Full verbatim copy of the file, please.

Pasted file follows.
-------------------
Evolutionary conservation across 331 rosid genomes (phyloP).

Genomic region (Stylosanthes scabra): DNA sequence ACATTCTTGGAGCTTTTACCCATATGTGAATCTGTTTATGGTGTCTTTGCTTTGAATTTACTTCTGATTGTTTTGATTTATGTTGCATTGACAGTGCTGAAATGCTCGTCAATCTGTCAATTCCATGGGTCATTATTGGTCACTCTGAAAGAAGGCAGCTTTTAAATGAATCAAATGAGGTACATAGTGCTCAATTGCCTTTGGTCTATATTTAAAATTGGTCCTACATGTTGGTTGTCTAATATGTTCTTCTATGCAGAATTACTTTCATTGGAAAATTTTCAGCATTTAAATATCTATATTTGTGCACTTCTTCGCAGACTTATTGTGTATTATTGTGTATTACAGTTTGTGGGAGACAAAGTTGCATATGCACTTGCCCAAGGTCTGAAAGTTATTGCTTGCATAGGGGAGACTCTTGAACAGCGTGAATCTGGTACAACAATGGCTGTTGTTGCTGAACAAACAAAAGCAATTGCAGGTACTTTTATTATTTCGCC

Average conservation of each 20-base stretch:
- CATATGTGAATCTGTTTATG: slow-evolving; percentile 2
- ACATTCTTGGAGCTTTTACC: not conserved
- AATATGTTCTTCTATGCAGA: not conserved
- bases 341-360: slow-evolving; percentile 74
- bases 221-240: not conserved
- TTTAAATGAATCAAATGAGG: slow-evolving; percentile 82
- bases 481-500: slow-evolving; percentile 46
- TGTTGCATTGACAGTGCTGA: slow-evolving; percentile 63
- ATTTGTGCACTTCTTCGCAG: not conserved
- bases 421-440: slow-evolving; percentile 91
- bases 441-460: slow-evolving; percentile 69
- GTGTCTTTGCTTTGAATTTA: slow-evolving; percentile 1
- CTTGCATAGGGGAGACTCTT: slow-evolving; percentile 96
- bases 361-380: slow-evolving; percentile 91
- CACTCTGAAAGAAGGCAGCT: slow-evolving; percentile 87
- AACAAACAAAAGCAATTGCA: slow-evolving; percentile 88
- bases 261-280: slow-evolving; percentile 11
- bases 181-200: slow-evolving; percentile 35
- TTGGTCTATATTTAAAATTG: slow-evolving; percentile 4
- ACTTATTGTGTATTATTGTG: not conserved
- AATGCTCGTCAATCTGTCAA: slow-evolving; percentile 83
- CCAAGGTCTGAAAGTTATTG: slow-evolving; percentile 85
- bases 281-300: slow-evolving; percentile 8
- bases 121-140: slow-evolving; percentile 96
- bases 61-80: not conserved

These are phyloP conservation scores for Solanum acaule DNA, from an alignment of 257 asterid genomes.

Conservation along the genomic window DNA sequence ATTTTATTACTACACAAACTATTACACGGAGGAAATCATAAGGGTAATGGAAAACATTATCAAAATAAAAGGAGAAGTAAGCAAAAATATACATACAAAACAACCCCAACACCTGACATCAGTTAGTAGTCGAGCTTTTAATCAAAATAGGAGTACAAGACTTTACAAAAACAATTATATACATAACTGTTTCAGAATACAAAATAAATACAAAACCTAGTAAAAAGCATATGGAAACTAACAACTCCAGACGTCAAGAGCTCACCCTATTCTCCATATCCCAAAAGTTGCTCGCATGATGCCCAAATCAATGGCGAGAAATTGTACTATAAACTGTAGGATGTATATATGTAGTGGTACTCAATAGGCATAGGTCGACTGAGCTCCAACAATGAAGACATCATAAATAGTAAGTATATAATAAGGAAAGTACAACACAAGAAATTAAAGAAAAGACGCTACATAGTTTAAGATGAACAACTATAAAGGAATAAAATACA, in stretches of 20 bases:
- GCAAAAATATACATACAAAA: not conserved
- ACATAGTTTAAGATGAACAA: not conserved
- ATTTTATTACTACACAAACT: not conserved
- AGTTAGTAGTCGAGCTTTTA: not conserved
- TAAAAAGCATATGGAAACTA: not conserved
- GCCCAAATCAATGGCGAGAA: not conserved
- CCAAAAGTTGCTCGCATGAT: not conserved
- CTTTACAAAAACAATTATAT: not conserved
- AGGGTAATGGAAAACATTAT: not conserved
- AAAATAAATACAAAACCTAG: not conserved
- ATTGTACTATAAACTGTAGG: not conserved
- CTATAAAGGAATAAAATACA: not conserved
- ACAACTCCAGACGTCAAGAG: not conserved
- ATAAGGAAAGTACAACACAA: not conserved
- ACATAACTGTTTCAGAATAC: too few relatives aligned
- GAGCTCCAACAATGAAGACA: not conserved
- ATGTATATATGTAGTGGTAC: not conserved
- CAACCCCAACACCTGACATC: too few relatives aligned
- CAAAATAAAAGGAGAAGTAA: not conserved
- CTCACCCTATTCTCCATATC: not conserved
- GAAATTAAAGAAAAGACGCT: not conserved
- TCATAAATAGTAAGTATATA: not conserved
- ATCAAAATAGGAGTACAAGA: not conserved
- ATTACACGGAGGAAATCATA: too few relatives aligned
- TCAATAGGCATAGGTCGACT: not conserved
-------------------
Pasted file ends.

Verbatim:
Evolutionary conservation across 331 rosid genomes (phyloP).

Genomic region (Stylosanthes scabra): DNA sequence ACATTCTTGGAGCTTTTACCCATATGTGAATCTGTTTATGGTGTCTTTGCTTTGAATTTACTTCTGATTGTTTTGATTTATGTTGCATTGACAGTGCTGAAATGCTCGTCAATCTGTCAATTCCATGGGTCATTATTGGTCACTCTGAAAGAAGGCAGCTTTTAAATGAATCAAATGAGGTACATAGTGCTCAATTGCCTTTGGTCTATATTTAAAATTGGTCCTACATGTTGGTTGTCTAATATGTTCTTCTATGCAGAATTACTTTCATTGGAAAATTTTCAGCATTTAAATATCTATATTTGTGCACTTCTTCGCAGACTTATTGTGTATTATTGTGTATTACAGTTTGTGGGAGACAAAGTTGCATATGCACTTGCCCAAGGTCTGAAAGTTATTGCTTGCATAGGGGAGACTCTTGAACAGCGTGAATCTGGTACAACAATGGCTGTTGTTGCTGAACAAACAAAAGCAATTGCAGGTACTTTTATTATTTCGCC

Average conservation of each 20-base stretch:
- CATATGTGAATCTGTTTATG: slow-evolving; percentile 2
- ACATTCTTGGAGCTTTTACC: not conserved
- AATATGTTCTTCTATGCAGA: not conserved
- bases 341-360: slow-evolving; percentile 74
- bases 221-240: not conserved
- TTTAAATGAATCAAATGAGG: slow-evolving; percentile 82
- bases 481-500: slow-evolving; percentile 46
- TGTTGCATTGACAGTGCTGA: slow-evolving; percentile 63
- ATTTGTGCACTTCTTCGCAG: not conserved
- bases 421-440: slow-evolving; percentile 91
- bases 441-460: slow-evolving; percentile 69
- GTGTCTTTGCTTTGAATTTA: slow-evolving; percentile 1
- CTTGCATAGGGGAGACTCTT: slow-evolving; percentile 96
- bases 361-380: slow-evolving; percentile 91
- CACTCTGAAAGAAGGCAGCT: slow-evolving; percentile 87
- AACAAACAAAAGCAATTGCA: slow-evolving; percentile 88
- bases 261-280: slow-evolving; percentile 11
- bases 181-200: slow-evolving; percentile 35
- TTGGTCTATATTTAAAATTG: slow-evolving; percentile 4
- ACTTATTGTGTATTATTGTG: not conserved
- AATGCTCGTCAATCTGTCAA: slow-evolving; percentile 83
- CCAAGGTCTGAAAGTTATTG: slow-evolving; percentile 85
- bases 281-300: slow-evolving; percentile 8
- bases 121-140: slow-evolving; percentile 96
- bases 61-80: not conserved

These are phyloP conservation scores for Solanum acaule DNA, from an alignment of 257 asterid genomes.

Conservation along the genomic window DNA sequence ATTTTATTACTACACAAACTATTACACGGAGGAAATCATAAGGGTAATGGAAAACATTATCAAAATAAAAGGAGAAGTAAGCAAAAATATACATACAAAACAACCCCAACACCTGACATCAGTTAGTAGTCGAGCTTTTAATCAAAATAGGAGTACAAGACTTTACAAAAACAATTATATACATAACTGTTTCAGAATACAAAATAAATACAAAACCTAGTAAAAAGCATATGGAAACTAACAACTCCAGACGTCAAGAGCTCACCCTATTCTCCATATCCCAAAAGTTGCTCGCATGATGCCCAAATCAATGGCGAGAAATTGTACTATAAACTGTAGGATGTATATATGTAGTGGTACTCAATAGGCATAGGTCGACTGAGCTCCAACAATGAAGACATCATAAATAGTAAGTATATAATAAGGAAAGTACAACACAAGAAATTAAAGAAAAGACGCTACATAGTTTAAGATGAACAACTATAAAGGAATAAAATACA, in stretches of 20 bases:
- GCAAAAATATACATACAAAA: not conserved
- ACATAGTTTAAGATGAACAA: not conserved
- ATTTTATTACTACACAAACT: not conserved
- AGTTAGTAGTCGAGCTTTTA: not conserved
- TAAAAAGCATATGGAAACTA: not conserved
- GCCCAAATCAATGGCGAGAA: not conserved
- CCAAAAGTTGCTCGCATGAT: not conserved
- CTTTACAAAAACAATTATAT: not conserved
- AGGGTAATGGAAAACATTAT: not conserved
- AAAATAAATACAAAACCTAG: not conserved
- ATTGTACTATAAACTGTAGG: not conserved
- CTATAAAGGAATAAAATACA: not conserved
- ACAACTCCAGACGTCAAGAG: not conserved
- ATAAGGAAAGTACAACACAA: not conserved
- ACATAACTGTTTCAGAATAC: too few relatives aligned
- GAGCTCCAACAATGAAGACA: not conserved
- ATGTATATATGTAGTGGTAC: not conserved
- CAACCCCAACACCTGACATC: too few relatives aligned
- CAAAATAAAAGGAGAAGTAA: not conserved
- CTCACCCTATTCTCCATATC: not conserved
- GAAATTAAAGAAAAGACGCT: not conserved
- TCATAAATAGTAAGTATATA: not conserved
- ATCAAAATAGGAGTACAAGA: not conserved
- ATTACACGGAGGAAATCATA: too few relatives aligned
- TCAATAGGCATAGGTCGACT: not conserved